Information is also starting to trickle in that suggests the relationship between local residents and the BLM is not nearly as fraught as Bundy and his supporters portray it.
Earlier in the standoff, Ammon Bundy attempted to force a confrontation with federal officials by tearing down a newly installed fence at the Malheur refuge, which he claimed was at the request of an adjacent rancher. The rancher denied having anything to do with Bundy, and sent his own crew out to repair the fence:
“I work with BLM,” the rancher, Tim Puckett, told the Oregonian. “I have no problem with them.” He said government officials told him of their plans to erect the fence, which he said “has not nor will it affect my cattle operation.”
“I am a good steward of the land. … In no way do I feel that I am entitled to the refuge for grazing,” he said.
Another rancher endured the aftermath of the standoff last week, when all but a handful of the remaining occupiers fled across his property. He referenced the need for conservation work at the Malheur refuge to continue in a timely manner. Staff reporter Hal Bernton summed up the incident in the Seattle Times. Here’s an excerpt:
Rather than take the main public road, they drove through his property, riling up the pregnant cows.
“It was unnerving,” [the rancher, Andy Dunbar, said]. “They were armed and had their tactical vests on, and I was kind of spooked.”
Finally, Dunbar confronted one driver and asked why they were driving across his property. He was told someone at the refuge had placed a loader as a barricade across the bridge on the main road. And none of the occupiers could find the key to start the loader.
“I want it to be over. There are things that need to be done,” Dunbar said. “We got a canal on the refuge that’s got so many muskrat holes it’s like Swiss cheese.”
In fact, the Malheur National Wildlife Refuge appears to represent the exact opposite of Bundy’s complaint. According to local accounts, years of difficult, painstaking negotiations with stakeholders — including the Oregon Cattleman’s Association — resulted in a “landmark” 2013 agreement that treats livestock not as a necessarily destructive force, but as a working element in sustainable land management.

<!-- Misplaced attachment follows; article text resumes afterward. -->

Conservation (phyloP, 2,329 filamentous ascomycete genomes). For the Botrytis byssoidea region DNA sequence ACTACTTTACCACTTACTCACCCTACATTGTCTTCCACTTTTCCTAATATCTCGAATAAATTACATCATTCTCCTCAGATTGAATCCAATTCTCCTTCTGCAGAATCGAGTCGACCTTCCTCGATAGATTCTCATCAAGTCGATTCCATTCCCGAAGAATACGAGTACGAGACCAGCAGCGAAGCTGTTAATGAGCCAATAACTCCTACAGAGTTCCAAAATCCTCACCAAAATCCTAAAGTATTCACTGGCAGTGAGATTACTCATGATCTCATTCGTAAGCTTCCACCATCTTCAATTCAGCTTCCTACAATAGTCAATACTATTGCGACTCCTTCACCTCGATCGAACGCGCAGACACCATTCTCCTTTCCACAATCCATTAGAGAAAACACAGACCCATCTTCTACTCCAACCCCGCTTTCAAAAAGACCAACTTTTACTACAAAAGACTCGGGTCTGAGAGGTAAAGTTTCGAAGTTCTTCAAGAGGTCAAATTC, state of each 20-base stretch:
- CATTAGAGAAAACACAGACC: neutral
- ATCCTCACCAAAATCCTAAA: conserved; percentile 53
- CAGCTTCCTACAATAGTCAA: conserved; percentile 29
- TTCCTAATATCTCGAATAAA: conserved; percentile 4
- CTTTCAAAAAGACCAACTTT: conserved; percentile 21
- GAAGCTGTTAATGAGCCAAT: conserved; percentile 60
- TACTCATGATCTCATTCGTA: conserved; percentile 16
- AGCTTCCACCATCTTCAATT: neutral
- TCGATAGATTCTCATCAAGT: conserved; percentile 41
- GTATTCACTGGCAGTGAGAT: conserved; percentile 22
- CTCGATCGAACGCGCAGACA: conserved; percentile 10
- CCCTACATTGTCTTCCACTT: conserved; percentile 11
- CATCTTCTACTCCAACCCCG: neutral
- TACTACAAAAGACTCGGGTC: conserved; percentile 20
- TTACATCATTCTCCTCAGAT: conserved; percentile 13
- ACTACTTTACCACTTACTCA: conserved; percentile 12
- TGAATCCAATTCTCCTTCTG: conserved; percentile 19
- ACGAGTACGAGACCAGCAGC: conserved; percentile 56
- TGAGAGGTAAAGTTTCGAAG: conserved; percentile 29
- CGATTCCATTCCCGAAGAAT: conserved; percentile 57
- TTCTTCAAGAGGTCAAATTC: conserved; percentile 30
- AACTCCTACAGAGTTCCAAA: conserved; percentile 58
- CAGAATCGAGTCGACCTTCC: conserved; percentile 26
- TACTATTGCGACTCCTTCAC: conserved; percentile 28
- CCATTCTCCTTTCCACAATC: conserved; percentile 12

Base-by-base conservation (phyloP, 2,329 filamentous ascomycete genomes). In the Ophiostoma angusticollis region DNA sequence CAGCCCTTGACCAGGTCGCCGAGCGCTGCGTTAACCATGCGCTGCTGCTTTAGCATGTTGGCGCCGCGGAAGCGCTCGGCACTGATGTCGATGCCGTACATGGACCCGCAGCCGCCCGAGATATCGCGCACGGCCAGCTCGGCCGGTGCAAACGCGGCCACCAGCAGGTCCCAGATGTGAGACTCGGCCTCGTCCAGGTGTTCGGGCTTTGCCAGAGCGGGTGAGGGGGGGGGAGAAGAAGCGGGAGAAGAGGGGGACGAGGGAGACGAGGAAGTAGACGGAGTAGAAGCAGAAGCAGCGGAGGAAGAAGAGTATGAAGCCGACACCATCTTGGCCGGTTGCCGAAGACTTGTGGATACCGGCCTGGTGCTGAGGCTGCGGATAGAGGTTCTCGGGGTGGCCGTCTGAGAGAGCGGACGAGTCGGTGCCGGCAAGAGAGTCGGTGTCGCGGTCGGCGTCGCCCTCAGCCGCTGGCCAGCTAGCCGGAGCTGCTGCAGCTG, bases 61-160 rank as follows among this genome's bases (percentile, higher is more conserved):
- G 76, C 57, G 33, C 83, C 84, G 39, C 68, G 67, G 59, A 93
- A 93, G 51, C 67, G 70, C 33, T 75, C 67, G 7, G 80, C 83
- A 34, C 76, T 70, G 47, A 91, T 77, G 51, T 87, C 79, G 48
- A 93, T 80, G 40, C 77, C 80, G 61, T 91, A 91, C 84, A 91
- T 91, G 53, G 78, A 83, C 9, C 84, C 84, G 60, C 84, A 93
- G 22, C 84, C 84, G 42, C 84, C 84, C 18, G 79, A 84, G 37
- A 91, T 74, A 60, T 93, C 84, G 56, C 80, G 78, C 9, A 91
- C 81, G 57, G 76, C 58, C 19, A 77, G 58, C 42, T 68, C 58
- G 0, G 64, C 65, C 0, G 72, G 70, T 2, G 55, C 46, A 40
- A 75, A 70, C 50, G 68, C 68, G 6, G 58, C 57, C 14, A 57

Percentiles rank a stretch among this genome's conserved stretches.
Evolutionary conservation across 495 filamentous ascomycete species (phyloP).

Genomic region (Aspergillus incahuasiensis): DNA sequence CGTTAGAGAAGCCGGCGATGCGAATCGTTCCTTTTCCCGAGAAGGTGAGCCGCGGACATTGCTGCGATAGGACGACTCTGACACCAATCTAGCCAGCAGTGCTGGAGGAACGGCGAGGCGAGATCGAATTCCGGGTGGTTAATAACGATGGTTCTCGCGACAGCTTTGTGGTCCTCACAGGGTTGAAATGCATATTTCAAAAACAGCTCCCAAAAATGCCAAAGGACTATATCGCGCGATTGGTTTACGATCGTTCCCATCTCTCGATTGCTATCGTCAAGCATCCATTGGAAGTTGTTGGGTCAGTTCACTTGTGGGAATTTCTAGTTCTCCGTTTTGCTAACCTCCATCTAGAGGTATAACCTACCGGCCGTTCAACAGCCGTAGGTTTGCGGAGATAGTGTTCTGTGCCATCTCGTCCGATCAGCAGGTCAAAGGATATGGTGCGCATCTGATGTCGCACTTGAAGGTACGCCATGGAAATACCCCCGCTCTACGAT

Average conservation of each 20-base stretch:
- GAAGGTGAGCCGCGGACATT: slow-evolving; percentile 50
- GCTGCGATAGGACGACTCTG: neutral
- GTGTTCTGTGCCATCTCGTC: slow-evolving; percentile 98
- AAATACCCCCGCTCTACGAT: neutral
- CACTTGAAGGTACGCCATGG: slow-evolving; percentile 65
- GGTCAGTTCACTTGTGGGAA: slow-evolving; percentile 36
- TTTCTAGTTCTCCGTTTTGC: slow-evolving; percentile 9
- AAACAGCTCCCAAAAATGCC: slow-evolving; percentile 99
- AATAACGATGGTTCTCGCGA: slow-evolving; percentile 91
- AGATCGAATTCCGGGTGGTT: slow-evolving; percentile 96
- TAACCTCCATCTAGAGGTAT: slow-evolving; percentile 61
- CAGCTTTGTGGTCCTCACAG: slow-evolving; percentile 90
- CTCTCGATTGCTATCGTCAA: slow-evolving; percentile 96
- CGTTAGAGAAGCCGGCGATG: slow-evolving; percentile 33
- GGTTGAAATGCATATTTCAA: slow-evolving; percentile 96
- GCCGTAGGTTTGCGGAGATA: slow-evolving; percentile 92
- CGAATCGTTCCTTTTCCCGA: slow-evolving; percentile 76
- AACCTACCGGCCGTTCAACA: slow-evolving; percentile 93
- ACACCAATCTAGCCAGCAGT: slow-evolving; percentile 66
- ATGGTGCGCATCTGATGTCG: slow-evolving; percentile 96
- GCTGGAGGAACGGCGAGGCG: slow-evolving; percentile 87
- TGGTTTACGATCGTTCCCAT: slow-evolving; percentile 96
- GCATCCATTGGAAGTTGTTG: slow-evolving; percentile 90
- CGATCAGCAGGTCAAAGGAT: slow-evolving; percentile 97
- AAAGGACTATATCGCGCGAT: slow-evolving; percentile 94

The Seattle Times cites this fourth-generation local rancher in support of the agreement:
Over the years, Fred Otley has had plenty of conflicts with federal land managers. But the current refuge leadership appears to have earned his respect, even as some disagreements still persist about management of federal lands that provide his cattle vital fall and winter feed.
“To me, what is important is that the refuge has really listened and taken a more collaborative approach,” Otley said. “Automatically, that helps build better relations with the community.”
In the same article, the Seattle Times discusses how the 2013 agreement enables ranchers to work with the refuge on species preservation, avoiding burdensome regulations:
“We started saying what’s good for the bird is good for the herd,” said Tom Sharp, a Harney County rancher who helped launch the cooperative effort that grew to encompass 53 ranches and 320,000 acres.
The work drew praise from Interior Secretary Sally Jewell when she traveled to eastern Oregon last March. She referred to Harney County’s approach as the “Oregon Way” and promoted it as a model.
The real agenda behind the Malheur takeover
All this leads us to thinking that Bundy chose the Malheur refuge as the focus for extreme action precisely because the 2013 agreement was working, not because it wasn’t working.